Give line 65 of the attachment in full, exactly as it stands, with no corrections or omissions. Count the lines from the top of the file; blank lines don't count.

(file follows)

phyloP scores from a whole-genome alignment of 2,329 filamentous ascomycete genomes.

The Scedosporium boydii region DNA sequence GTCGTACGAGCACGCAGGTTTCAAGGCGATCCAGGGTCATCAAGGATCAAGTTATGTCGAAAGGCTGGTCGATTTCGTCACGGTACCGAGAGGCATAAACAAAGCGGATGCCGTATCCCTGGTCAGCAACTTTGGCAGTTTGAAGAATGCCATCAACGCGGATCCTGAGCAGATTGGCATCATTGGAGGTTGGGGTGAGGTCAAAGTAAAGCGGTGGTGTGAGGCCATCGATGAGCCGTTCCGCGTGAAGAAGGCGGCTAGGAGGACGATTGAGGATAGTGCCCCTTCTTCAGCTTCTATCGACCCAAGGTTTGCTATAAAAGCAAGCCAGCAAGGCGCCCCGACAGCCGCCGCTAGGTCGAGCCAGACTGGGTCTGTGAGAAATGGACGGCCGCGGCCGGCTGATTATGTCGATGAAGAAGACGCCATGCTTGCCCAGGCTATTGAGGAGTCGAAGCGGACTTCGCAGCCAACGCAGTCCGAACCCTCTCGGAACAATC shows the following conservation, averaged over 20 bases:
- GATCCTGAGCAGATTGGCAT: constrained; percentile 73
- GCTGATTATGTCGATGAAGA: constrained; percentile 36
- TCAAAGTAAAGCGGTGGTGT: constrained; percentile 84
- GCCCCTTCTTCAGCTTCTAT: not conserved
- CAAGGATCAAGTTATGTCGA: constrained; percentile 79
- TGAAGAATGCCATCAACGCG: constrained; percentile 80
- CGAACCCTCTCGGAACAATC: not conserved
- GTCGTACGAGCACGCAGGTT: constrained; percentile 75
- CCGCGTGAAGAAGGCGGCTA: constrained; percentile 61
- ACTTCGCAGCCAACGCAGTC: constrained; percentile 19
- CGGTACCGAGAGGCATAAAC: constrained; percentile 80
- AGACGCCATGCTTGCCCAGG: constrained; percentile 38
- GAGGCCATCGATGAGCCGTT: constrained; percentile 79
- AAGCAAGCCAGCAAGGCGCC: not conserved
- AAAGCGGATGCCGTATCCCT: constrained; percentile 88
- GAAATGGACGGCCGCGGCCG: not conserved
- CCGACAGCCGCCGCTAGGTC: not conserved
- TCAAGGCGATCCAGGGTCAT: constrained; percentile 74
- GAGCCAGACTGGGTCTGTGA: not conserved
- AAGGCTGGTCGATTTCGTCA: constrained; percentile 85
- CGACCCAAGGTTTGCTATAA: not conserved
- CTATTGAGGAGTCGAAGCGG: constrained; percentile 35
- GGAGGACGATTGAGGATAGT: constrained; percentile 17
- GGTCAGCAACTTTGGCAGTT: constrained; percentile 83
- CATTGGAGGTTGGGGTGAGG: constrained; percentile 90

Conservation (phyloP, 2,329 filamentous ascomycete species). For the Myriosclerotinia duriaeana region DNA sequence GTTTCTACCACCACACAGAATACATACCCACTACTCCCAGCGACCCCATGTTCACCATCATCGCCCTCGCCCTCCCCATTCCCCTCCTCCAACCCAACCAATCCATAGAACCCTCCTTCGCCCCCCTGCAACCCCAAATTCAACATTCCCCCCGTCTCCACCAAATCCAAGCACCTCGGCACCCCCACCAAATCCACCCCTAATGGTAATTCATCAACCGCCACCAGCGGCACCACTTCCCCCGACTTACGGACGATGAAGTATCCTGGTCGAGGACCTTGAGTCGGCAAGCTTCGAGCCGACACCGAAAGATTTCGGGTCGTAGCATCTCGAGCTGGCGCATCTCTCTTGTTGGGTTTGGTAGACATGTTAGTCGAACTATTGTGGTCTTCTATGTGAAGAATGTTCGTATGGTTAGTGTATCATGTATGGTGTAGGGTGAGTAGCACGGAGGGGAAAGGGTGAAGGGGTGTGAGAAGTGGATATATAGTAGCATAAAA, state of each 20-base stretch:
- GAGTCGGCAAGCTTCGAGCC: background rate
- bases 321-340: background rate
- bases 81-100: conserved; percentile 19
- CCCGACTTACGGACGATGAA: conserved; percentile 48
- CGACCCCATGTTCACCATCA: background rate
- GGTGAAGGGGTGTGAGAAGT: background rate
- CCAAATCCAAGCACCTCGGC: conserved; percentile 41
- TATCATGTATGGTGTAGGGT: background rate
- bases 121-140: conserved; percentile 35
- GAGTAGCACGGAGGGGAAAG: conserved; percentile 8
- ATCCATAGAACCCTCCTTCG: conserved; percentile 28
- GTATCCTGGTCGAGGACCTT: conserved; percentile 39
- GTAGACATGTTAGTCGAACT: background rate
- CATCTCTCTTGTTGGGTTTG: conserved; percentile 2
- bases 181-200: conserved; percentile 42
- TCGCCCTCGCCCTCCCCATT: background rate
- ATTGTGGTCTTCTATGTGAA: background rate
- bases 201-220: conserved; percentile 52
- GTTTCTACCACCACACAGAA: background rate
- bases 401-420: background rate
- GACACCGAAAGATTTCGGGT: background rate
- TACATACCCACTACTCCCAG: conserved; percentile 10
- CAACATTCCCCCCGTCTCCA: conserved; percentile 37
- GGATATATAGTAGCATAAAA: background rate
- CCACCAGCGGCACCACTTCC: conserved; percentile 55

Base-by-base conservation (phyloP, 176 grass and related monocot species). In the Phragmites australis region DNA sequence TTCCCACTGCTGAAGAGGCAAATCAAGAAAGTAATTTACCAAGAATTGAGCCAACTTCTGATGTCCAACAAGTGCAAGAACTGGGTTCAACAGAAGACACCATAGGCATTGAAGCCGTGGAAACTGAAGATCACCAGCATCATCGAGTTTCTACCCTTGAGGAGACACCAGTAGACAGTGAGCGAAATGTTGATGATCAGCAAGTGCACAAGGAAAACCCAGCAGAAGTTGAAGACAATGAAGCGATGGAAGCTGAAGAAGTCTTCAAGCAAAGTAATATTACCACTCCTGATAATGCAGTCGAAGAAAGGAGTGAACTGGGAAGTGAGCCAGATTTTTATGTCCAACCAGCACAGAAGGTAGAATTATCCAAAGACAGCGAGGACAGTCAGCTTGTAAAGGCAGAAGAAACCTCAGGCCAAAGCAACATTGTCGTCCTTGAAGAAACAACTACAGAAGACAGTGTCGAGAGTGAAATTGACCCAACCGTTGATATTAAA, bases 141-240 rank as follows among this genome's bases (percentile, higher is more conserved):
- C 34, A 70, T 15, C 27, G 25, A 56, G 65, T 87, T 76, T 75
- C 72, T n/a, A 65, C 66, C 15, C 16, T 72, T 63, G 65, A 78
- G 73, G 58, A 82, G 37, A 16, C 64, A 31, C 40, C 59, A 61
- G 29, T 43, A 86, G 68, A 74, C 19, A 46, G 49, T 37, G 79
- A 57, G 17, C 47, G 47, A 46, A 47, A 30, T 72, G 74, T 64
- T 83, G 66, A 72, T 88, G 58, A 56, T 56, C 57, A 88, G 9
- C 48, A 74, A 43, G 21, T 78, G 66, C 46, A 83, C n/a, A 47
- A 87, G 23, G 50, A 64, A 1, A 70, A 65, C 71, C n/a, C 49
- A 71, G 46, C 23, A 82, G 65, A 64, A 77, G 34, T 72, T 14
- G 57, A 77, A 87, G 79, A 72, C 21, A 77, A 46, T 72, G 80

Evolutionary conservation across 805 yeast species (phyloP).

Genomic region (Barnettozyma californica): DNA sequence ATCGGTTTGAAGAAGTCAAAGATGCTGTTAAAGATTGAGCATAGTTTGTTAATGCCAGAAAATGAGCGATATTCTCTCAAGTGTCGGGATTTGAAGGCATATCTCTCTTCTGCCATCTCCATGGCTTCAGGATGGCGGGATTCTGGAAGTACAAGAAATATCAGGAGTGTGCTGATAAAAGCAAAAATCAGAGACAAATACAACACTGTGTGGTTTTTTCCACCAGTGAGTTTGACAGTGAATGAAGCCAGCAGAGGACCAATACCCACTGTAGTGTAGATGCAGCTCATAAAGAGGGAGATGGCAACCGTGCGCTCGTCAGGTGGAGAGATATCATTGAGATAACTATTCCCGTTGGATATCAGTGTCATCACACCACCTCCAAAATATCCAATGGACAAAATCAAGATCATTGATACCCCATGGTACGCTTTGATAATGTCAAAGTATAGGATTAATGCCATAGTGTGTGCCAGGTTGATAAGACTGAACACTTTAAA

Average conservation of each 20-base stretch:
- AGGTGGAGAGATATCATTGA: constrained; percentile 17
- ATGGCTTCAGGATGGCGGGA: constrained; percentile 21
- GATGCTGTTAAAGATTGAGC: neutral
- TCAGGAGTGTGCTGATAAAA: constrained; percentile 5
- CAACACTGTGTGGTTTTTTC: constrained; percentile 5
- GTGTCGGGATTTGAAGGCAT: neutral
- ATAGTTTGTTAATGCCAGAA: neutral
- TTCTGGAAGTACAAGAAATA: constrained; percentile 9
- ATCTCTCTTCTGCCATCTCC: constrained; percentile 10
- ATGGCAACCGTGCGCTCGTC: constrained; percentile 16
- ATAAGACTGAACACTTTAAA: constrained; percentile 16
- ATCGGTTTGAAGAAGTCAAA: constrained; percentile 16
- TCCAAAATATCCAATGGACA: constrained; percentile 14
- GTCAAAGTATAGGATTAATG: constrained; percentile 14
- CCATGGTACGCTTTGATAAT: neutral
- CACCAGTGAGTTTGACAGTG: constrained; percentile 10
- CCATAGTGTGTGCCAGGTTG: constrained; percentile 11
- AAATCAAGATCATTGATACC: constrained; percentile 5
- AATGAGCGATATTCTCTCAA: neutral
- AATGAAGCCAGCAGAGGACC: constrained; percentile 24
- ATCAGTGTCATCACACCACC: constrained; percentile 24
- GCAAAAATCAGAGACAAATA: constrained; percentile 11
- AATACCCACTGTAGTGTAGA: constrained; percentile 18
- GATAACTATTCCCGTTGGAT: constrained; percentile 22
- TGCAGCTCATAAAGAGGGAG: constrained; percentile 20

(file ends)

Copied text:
Evolutionary conservation across 805 yeast species (phyloP).